We therefore urge the Egyptian government to move swiftly to explain the changes that have been made, and to spell out in clear and unambiguous language the step by step process that will lead to democracy and the representative government that the Egyptian people seek. Going forward, it will be essential that the universal rights of the Egyptian people be respected. There must be restraint by all parties. Violence must be forsaken. It is imperative that the government not respond to the aspirations of their people with repression or brutality. The voices of the Egyptian people must be heard.
The Egyptian people have made it clear that there is no going back to the way things were: Egypt has changed, and its future is in the hands of the people. Those who have exercised their right to peaceful assembly represent the greatness of the Egyptian people, and are broadly representative of Egyptian society. We have seen young and old, rich and poor, Muslim and Christian join together, and earn the respect of the world through their non-violent calls for change. In that effort, young people have been at the forefront, and a new generation has emerged. They have made it clear that Egypt must reflect their hopes, fulfill their highest aspirations, and tap their boundless potential. In these difficult times, I know that the Egyptian people will persevere, and they must know that they will continue to have a friend in the United States of America.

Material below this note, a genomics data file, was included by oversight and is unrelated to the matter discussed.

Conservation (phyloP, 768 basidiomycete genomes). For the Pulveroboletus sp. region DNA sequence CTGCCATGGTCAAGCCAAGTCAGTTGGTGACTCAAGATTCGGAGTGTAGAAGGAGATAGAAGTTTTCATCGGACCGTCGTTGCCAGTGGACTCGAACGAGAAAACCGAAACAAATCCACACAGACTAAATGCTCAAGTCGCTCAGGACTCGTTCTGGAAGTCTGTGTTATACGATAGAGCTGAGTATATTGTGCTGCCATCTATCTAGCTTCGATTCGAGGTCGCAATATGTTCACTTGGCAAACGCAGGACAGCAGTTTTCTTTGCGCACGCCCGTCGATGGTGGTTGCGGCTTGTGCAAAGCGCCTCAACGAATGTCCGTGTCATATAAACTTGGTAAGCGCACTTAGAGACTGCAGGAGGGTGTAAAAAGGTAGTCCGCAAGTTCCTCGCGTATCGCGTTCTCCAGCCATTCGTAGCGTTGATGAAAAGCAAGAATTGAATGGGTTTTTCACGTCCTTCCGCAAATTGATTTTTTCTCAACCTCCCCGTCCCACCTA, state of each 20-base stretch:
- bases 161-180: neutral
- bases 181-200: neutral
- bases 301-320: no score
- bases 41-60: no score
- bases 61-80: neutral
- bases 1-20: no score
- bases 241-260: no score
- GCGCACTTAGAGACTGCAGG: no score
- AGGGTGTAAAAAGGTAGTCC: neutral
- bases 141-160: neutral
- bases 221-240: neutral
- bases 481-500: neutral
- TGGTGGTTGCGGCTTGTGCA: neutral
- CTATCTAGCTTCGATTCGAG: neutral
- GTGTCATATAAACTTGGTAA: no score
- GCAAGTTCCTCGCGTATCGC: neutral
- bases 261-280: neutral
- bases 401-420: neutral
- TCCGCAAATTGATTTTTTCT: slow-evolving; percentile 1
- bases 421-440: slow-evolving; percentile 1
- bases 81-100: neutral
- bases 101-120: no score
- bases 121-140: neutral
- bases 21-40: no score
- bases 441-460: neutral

By refusing to leave office, the Egyptian president has exposed Obama’s inability to decisively influence the country
The Obama administration has been embarrassingly wrongfooted as Hosni Mubarak confounded expectations by refusing to stand down.
The Egyptian president’s speech came only hours after Barack Obama and the director of the CIA, Leon Panetta, had appeared to give credence to rumours that he was heading for the exit.
The decision by Mubarak to transfer presidential power to his vice-president, Omar Suleiman, but not leave office caused dismay in the US and around the world. The British government issued a cautious statement saying it was looking closely at Mubarak’s and Suleiman’s speeches, but the disappointment felt by the White House was shared in private in London and elsewhere.